Eur J Clin Invest 2010; 41 (1): 30–38
Background Obesity and asthma are characterized by the presence of inflammation. Leptin and adiponectin are circulating hormones produced by adipose tissue that regulate several metabolic and inflammatory functions. We aimed to determine whether obesity influences asthmatic inflammation as well as the contribution of leptin or/and adiponectin to a possible linkage between asthmatic and obesity-related inflammation.
Materials and methods One hundred patients with asthma and 60 healthy controls were studied. Subjects who had a comorbid illness that could interfere with the proposed tests were excluded. All subjects were divided into three groups (normal range, pre-obese, obese) according to the criteria of the current WHO international classification for body mass index (BMI). Possible associations between variables expressing airway inflammation, bronchial hyper-responsiveness, systemic inflammation and obesity, as assessed by BMI, were evaluated. Leptin and adiponectin were also measured and were associated with asthma airway and systemic inflammatory variables to elucidate possible associations.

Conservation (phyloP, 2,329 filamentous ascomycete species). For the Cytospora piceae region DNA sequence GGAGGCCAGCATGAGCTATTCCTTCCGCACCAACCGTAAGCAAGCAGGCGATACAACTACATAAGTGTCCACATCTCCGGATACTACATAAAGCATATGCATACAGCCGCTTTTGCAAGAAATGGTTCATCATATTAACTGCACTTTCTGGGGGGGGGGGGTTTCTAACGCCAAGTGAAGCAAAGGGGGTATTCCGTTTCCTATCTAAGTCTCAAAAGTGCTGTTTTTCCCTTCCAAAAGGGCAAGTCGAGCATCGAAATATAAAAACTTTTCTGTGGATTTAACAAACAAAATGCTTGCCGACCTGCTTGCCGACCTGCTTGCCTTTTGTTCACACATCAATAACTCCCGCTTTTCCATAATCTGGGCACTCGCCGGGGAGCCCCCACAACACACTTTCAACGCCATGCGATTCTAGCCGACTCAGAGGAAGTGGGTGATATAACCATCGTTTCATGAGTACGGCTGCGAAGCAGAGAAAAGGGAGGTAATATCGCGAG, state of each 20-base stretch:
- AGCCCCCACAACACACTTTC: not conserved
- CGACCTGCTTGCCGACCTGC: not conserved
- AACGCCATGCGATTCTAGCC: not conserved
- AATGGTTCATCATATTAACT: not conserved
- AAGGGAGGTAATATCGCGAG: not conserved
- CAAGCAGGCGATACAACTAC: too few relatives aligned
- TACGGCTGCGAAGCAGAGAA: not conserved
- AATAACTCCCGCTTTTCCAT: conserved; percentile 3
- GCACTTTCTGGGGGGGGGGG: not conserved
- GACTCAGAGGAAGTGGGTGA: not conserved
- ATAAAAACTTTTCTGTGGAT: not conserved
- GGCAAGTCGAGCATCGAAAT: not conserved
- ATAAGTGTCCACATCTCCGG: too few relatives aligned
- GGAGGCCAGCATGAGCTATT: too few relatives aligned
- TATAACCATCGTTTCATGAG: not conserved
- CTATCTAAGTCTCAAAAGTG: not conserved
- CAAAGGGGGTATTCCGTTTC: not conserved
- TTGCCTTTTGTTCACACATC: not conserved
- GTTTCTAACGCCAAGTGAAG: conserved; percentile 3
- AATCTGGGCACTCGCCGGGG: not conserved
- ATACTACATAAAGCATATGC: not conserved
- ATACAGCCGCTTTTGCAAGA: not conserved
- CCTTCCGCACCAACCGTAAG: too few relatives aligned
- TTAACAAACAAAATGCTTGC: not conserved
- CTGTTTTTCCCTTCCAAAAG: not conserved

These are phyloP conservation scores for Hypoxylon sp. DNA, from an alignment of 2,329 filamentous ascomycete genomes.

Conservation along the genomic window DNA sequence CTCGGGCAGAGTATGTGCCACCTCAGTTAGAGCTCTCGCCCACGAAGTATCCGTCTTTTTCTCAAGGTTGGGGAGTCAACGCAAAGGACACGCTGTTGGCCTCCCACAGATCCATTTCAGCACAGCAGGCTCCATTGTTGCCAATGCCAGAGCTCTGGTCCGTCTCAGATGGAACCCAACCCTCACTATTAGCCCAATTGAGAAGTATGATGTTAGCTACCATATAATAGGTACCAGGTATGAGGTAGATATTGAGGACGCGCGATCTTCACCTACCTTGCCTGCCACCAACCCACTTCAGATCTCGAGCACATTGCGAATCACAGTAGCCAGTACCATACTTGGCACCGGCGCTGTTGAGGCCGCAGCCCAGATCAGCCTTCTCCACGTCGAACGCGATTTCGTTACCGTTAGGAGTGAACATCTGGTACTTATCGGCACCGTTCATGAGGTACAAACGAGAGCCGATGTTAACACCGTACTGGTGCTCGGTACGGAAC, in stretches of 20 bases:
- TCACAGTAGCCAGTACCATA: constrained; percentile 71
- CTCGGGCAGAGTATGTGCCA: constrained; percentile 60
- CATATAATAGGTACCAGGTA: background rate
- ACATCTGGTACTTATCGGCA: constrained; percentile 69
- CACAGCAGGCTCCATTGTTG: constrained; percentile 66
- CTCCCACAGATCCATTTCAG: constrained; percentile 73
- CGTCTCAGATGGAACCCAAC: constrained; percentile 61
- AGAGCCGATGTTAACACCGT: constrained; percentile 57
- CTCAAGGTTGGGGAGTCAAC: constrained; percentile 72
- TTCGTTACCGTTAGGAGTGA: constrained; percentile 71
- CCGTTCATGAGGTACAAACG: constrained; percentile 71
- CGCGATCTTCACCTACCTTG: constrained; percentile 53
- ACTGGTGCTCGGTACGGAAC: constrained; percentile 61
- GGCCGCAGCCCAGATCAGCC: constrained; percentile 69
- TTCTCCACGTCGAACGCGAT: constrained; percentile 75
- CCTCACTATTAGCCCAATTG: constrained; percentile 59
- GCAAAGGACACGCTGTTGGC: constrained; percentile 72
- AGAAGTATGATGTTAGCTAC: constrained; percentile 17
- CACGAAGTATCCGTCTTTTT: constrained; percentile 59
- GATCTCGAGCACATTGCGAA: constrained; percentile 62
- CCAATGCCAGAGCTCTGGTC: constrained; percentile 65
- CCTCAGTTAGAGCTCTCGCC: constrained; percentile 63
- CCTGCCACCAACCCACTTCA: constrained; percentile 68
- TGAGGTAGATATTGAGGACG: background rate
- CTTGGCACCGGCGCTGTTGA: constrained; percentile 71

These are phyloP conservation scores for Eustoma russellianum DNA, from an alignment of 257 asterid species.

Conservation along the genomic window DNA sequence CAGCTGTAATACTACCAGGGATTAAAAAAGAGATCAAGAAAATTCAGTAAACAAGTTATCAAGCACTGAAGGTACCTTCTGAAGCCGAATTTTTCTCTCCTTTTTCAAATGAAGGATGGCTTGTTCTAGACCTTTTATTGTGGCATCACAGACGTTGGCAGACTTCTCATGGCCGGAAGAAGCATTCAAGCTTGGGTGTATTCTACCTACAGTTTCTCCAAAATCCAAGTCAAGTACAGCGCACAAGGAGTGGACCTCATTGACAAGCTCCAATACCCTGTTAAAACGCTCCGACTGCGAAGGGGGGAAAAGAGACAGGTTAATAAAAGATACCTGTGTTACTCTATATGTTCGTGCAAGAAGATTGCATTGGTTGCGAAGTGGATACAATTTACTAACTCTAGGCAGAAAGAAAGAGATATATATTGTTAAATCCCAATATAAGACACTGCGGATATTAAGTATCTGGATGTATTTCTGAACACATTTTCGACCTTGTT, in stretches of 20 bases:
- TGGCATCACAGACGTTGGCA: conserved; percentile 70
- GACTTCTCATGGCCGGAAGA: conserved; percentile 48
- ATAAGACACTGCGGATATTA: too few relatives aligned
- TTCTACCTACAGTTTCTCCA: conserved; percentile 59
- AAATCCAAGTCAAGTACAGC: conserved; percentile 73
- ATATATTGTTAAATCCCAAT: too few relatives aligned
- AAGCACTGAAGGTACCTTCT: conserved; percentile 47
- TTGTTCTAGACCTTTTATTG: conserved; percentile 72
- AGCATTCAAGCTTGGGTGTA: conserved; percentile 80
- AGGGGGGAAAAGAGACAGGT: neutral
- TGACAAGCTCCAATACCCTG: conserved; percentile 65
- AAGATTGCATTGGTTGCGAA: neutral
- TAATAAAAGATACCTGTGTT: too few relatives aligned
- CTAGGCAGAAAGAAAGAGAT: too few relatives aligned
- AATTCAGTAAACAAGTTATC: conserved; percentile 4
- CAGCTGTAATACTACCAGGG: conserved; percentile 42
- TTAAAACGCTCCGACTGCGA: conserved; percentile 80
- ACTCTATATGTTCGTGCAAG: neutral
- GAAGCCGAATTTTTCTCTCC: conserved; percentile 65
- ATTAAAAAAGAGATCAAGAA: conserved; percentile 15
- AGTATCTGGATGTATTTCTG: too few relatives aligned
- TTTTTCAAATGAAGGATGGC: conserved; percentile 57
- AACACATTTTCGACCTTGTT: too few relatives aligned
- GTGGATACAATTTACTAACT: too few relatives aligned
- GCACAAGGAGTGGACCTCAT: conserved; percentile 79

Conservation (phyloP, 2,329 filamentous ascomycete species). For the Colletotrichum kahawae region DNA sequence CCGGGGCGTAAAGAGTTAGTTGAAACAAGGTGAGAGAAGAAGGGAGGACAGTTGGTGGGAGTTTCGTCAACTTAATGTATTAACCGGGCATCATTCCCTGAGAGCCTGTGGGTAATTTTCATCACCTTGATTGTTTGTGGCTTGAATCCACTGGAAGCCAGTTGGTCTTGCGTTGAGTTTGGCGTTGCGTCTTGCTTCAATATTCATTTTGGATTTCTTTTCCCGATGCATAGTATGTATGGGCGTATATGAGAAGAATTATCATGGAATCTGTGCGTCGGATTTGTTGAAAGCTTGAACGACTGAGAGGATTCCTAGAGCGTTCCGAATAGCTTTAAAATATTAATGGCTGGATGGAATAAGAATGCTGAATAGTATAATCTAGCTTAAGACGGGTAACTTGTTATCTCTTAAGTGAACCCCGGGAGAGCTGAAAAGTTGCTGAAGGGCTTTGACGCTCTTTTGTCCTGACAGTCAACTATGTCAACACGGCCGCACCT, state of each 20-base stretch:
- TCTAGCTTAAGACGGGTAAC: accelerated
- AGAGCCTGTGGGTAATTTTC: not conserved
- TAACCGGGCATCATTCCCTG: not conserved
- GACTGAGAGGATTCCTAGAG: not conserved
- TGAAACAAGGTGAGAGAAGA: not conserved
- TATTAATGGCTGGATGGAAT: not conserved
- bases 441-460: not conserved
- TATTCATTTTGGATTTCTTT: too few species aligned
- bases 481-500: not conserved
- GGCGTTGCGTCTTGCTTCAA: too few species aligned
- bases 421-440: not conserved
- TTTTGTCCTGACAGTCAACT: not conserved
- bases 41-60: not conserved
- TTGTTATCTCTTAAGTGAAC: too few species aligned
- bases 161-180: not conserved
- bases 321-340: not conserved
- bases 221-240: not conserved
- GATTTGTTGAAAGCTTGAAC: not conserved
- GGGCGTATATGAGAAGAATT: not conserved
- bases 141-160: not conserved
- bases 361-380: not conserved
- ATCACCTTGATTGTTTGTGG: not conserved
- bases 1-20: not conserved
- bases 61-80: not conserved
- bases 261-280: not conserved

Results Obese patients had significant higher values of LTE4/creatinine in urine compared with pre-obese and normal range ones. In a linear regression model, the only significant associations were those between BMI and LTE4/creatinine in urine. Using the same model, log leptin and log adiponectin presented positive and negative associations, respectively with LTE4/creatinine in urine. No other significant associations were observed in both patients and healthy subjects.
Conclusions In a selected cohort of asthmatic patients, obesity is significantly associated with increased urinary leukotriene levels. Alterations of leptin/adiponectin balance may be related to the presence of leukotriene inflammation in obese asthmatic patients.